Teacher quality and equity in korea and indonesia


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Teacher quality and equity in korea and indonesia

  1. 1. Teacher Quality and Equity in Comparative Context: It is What It Is Not Yet Jae Bum Han, James Pippin & Iwan Syahril
  2. 2. a tossed salad - a unity in diversity
  3. 3. Agenda• Introduction. • Meritocracy or Social Reproduction?• Finland Video. • Suggestions• Quality teachers: The definition problem. • 3-2-1• Views on Equity • Closing• South Korean Case 1• South Korean Case 2• Indonesian Case
  4. 4. • Finland Video
  5. 5. Quality teachers: What does it mean?• Respected Professionals • Intellectually interesting and attractive for the young.• Highly-trained • Entry to program: best• University-based teacher students, motivated. education • Content area mastery.• Master’s degree • Heavy investment on• Freedom in decision making educational research. (curriculum, student evaluation) • Mentorship • Collaboration
  6. 6. Quality teachers: The Definition problem• Variety in definition:• “...credentials, classroom practice, students’ test scores, values and beliefs, passion, morality, verbal/ communication skills, education coursework, pedagogical knowledge, content knowledge, pedagogical content knowledge, cross-cultural understanding, organized, high expectations, etc...etc..etc...”• We acknowledge this, but not the main focus in our paper.
  7. 7. Views on Equity
  8. 8. Quality for All• “...one of the most important political issues in Finland is that we want to have a system where all the pupils and all the people have the equal opportunities and education, and it doesn’t matter where you are living or are you rich or poor, or are you girl or boy. We want to give equal opportunities for everyone.” (Henna Virkunnen, Former Finland’s Minister of Education).
  9. 9. Quality for All• “We have very small disparities between low and high achievers in PISA tests. One reason behind our success - there is a virtuous circle surrounding teaching. That has to do with excellent teacher education and training. Other reason could be that we have always emphasized high standards for all.” (Timo Lankinen, Director General, National Board of Education, Finland)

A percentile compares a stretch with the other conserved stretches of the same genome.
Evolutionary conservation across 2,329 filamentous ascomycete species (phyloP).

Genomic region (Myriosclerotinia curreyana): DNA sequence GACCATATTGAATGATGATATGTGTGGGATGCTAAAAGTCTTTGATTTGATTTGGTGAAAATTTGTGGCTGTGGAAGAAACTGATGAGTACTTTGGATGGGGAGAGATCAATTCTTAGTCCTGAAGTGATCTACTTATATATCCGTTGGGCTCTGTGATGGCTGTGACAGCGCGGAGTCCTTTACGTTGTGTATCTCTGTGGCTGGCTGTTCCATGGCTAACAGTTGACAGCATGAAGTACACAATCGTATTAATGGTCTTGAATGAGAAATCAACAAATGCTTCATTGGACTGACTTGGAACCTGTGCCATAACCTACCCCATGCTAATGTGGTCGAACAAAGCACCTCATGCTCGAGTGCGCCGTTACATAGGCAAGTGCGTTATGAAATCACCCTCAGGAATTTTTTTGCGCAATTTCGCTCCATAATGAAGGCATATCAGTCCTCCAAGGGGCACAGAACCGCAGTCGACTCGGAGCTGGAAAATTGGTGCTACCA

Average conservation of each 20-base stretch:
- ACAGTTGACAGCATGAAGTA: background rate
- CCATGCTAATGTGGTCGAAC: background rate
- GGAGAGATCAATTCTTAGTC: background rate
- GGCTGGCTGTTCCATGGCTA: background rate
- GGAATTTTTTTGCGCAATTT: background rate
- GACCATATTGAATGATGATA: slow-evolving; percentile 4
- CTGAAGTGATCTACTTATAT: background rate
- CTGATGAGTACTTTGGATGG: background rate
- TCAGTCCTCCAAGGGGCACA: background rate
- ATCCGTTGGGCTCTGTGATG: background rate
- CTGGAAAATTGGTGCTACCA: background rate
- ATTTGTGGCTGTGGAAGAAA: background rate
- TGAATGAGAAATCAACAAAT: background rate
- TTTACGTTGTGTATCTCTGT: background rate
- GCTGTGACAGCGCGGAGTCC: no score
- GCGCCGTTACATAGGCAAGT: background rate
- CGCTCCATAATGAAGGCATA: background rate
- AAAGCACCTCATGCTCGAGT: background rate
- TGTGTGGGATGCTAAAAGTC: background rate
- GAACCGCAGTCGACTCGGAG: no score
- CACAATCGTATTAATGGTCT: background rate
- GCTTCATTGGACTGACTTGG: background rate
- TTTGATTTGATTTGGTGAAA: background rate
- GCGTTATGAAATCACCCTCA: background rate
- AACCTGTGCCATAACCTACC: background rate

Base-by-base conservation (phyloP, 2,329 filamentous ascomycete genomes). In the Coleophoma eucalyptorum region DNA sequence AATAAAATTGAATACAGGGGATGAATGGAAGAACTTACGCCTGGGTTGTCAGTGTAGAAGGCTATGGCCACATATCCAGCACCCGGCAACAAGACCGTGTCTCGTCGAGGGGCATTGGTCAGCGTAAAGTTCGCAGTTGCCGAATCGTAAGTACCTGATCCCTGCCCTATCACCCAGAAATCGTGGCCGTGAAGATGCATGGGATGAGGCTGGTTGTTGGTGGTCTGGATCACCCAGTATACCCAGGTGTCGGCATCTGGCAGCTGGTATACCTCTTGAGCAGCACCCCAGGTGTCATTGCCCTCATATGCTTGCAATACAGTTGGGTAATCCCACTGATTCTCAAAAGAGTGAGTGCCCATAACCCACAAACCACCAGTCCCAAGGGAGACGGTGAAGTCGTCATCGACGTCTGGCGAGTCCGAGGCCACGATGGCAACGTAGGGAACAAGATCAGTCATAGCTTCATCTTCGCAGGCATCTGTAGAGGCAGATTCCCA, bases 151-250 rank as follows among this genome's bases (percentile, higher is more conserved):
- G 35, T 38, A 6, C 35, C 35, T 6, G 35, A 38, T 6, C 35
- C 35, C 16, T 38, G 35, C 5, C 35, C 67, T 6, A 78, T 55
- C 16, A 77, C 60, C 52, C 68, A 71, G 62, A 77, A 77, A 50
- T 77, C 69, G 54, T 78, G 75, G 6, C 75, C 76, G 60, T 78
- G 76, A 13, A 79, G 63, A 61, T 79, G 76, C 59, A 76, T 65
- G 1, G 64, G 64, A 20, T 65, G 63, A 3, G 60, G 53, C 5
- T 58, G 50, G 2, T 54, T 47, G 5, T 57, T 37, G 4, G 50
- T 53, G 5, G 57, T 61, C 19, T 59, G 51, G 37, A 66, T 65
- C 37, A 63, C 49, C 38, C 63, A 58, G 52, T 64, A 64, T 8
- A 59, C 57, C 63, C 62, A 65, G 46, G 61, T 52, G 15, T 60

10. 10. Quality for All• “...we have good quality in all the schools....the parents can trust the school which is nearest their home that it has very good quality....We have to work every day for that, that we can keep the good quality and equal opportunities for everyone all over the country.” (Henna Virkunnen, Former Finland’s Minister of Education)
  11. 11. rate Equ paSe t i ty a bu ade s qua qu al? cy? e
  12. 12. Peske & Haycock (2006)• “...the very children who most need strong teachers are assigned, on average, to teachers with less experience, less education, and less skill than those who teach other children” (p. 2).
  13. 13. Conceptions of Equity (Ladd & Loeb, 2011)• Equity as Equal Opportunity (Equity as Equal Outcomes): Focus on outcomes. Variation of quality is needed in order to help achieve equal educational outcomes. Students who are behind will get higher quality services to compensate the differences that contribute to unequal outcomes.• Equity as Adequacy: Focus on input but allow variability and/or disparity in quality. A minimum adequate standard level of quality of service. Once it is met, it is fair for some to receive a higher standard than the rest.• Equity as Access to Equal Quality: Focus on input. Everyone is guaranteed an equal quality of service regardless their socioeconomic backgrounds and regardless which school they attend. Outcomes may be different but they are factors that schools cannot control (abilities, motivations, out-of-school support).
  14. 14. Case 1: South Korea
  15. 15. Educational Support for Childrenfrom Multicultural Backgrounds 2006
  16. 16. The Changing Face of Korea• Increasing numbers of “international” marriages, foreign workers, and NK refugees• Means more diversity in a historically homogeneous society and its schools
  17. 17. New Challenges• Like immigrant students elsewhere these children tend to suffer from… –Lack of language skills –Identity confusion –Bullying –Ostracism –Low performance –High dropout rates